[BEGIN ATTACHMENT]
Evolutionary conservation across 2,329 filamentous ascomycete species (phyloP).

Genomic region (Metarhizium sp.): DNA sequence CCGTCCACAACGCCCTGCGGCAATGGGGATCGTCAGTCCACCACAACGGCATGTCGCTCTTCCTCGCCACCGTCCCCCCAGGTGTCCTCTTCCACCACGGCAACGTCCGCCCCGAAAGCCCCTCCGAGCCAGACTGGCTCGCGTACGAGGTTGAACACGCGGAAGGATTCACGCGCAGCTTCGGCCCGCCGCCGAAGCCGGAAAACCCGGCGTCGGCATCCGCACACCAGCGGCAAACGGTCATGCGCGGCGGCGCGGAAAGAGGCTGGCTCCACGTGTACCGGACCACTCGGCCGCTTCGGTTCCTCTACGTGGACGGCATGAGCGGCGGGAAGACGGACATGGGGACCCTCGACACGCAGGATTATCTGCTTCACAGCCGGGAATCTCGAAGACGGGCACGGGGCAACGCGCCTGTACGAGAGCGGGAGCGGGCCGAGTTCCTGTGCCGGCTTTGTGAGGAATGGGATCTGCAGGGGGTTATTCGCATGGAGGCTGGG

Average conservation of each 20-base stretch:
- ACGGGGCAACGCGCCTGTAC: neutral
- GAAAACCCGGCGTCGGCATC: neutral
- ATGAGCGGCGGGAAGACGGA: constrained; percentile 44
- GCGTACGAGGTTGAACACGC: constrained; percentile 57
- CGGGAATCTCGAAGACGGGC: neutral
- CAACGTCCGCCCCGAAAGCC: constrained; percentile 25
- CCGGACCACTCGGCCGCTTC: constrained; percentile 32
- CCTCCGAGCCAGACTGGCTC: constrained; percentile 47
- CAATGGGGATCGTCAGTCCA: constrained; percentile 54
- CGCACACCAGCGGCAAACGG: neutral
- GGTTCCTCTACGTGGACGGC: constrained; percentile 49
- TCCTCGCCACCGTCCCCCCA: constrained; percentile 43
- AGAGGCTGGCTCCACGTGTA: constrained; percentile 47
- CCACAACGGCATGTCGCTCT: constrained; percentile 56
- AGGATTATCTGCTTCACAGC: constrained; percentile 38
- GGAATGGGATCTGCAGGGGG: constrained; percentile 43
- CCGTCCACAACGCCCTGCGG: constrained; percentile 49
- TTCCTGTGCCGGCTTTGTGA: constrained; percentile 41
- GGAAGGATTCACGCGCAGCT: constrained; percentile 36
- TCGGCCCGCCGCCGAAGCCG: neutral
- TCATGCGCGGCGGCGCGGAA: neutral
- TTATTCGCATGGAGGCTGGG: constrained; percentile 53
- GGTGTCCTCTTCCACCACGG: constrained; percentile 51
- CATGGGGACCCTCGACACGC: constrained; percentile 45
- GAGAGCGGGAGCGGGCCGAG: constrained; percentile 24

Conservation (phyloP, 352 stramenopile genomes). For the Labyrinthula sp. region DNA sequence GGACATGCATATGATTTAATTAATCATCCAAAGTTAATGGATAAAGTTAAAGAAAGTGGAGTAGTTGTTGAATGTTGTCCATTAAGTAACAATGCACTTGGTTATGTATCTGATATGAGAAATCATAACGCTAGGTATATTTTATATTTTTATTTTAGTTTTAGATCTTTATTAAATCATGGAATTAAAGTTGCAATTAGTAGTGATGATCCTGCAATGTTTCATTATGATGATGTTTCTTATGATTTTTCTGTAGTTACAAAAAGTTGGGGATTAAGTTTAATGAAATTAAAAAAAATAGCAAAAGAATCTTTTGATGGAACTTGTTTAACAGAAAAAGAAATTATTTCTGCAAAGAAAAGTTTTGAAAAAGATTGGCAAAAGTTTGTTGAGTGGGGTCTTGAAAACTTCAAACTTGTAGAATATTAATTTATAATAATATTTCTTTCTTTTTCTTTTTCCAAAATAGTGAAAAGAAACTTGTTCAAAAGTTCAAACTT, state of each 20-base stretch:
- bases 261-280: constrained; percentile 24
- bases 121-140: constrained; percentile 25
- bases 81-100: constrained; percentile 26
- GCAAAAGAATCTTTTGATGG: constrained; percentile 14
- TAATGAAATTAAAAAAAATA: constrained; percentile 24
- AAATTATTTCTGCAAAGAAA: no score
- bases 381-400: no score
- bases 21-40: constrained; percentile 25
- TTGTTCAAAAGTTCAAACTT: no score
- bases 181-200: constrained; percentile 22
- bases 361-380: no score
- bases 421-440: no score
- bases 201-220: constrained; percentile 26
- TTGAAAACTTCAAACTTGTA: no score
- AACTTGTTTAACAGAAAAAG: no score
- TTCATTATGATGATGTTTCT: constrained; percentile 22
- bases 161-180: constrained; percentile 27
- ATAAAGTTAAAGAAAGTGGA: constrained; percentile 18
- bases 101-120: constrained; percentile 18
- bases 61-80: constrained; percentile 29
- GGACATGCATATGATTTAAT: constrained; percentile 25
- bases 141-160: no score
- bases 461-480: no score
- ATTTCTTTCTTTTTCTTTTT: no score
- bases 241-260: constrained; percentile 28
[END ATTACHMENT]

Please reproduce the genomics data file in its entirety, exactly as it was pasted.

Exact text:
Evolutionary conservation across 2,329 filamentous ascomycete species (phyloP).

Genomic region (Metarhizium sp.): DNA sequence CCGTCCACAACGCCCTGCGGCAATGGGGATCGTCAGTCCACCACAACGGCATGTCGCTCTTCCTCGCCACCGTCCCCCCAGGTGTCCTCTTCCACCACGGCAACGTCCGCCCCGAAAGCCCCTCCGAGCCAGACTGGCTCGCGTACGAGGTTGAACACGCGGAAGGATTCACGCGCAGCTTCGGCCCGCCGCCGAAGCCGGAAAACCCGGCGTCGGCATCCGCACACCAGCGGCAAACGGTCATGCGCGGCGGCGCGGAAAGAGGCTGGCTCCACGTGTACCGGACCACTCGGCCGCTTCGGTTCCTCTACGTGGACGGCATGAGCGGCGGGAAGACGGACATGGGGACCCTCGACACGCAGGATTATCTGCTTCACAGCCGGGAATCTCGAAGACGGGCACGGGGCAACGCGCCTGTACGAGAGCGGGAGCGGGCCGAGTTCCTGTGCCGGCTTTGTGAGGAATGGGATCTGCAGGGGGTTATTCGCATGGAGGCTGGG

Average conservation of each 20-base stretch:
- ACGGGGCAACGCGCCTGTAC: neutral
- GAAAACCCGGCGTCGGCATC: neutral
- ATGAGCGGCGGGAAGACGGA: constrained; percentile 44
- GCGTACGAGGTTGAACACGC: constrained; percentile 57
- CGGGAATCTCGAAGACGGGC: neutral
- CAACGTCCGCCCCGAAAGCC: constrained; percentile 25
- CCGGACCACTCGGCCGCTTC: constrained; percentile 32
- CCTCCGAGCCAGACTGGCTC: constrained; percentile 47
- CAATGGGGATCGTCAGTCCA: constrained; percentile 54
- CGCACACCAGCGGCAAACGG: neutral
- GGTTCCTCTACGTGGACGGC: constrained; percentile 49
- TCCTCGCCACCGTCCCCCCA: constrained; percentile 43
- AGAGGCTGGCTCCACGTGTA: constrained; percentile 47
- CCACAACGGCATGTCGCTCT: constrained; percentile 56
- AGGATTATCTGCTTCACAGC: constrained; percentile 38
- GGAATGGGATCTGCAGGGGG: constrained; percentile 43
- CCGTCCACAACGCCCTGCGG: constrained; percentile 49
- TTCCTGTGCCGGCTTTGTGA: constrained; percentile 41
- GGAAGGATTCACGCGCAGCT: constrained; percentile 36
- TCGGCCCGCCGCCGAAGCCG: neutral
- TCATGCGCGGCGGCGCGGAA: neutral
- TTATTCGCATGGAGGCTGGG: constrained; percentile 53
- GGTGTCCTCTTCCACCACGG: constrained; percentile 51
- CATGGGGACCCTCGACACGC: constrained; percentile 45
- GAGAGCGGGAGCGGGCCGAG: constrained; percentile 24

Conservation (phyloP, 352 stramenopile genomes). For the Labyrinthula sp. region DNA sequence GGACATGCATATGATTTAATTAATCATCCAAAGTTAATGGATAAAGTTAAAGAAAGTGGAGTAGTTGTTGAATGTTGTCCATTAAGTAACAATGCACTTGGTTATGTATCTGATATGAGAAATCATAACGCTAGGTATATTTTATATTTTTATTTTAGTTTTAGATCTTTATTAAATCATGGAATTAAAGTTGCAATTAGTAGTGATGATCCTGCAATGTTTCATTATGATGATGTTTCTTATGATTTTTCTGTAGTTACAAAAAGTTGGGGATTAAGTTTAATGAAATTAAAAAAAATAGCAAAAGAATCTTTTGATGGAACTTGTTTAACAGAAAAAGAAATTATTTCTGCAAAGAAAAGTTTTGAAAAAGATTGGCAAAAGTTTGTTGAGTGGGGTCTTGAAAACTTCAAACTTGTAGAATATTAATTTATAATAATATTTCTTTCTTTTTCTTTTTCCAAAATAGTGAAAAGAAACTTGTTCAAAAGTTCAAACTT, state of each 20-base stretch:
- bases 261-280: constrained; percentile 24
- bases 121-140: constrained; percentile 25
- bases 81-100: constrained; percentile 26
- GCAAAAGAATCTTTTGATGG: constrained; percentile 14
- TAATGAAATTAAAAAAAATA: constrained; percentile 24
- AAATTATTTCTGCAAAGAAA: no score
- bases 381-400: no score
- bases 21-40: constrained; percentile 25
- TTGTTCAAAAGTTCAAACTT: no score
- bases 181-200: constrained; percentile 22
- bases 361-380: no score
- bases 421-440: no score
- bases 201-220: constrained; percentile 26
- TTGAAAACTTCAAACTTGTA: no score
- AACTTGTTTAACAGAAAAAG: no score
- TTCATTATGATGATGTTTCT: constrained; percentile 22
- bases 161-180: constrained; percentile 27
- ATAAAGTTAAAGAAAGTGGA: constrained; percentile 18
- bases 101-120: constrained; percentile 18
- bases 61-80: constrained; percentile 29
- GGACATGCATATGATTTAAT: constrained; percentile 25
- bases 141-160: no score
- bases 461-480: no score
- ATTTCTTTCTTTTTCTTTTT: no score
- bases 241-260: constrained; percentile 28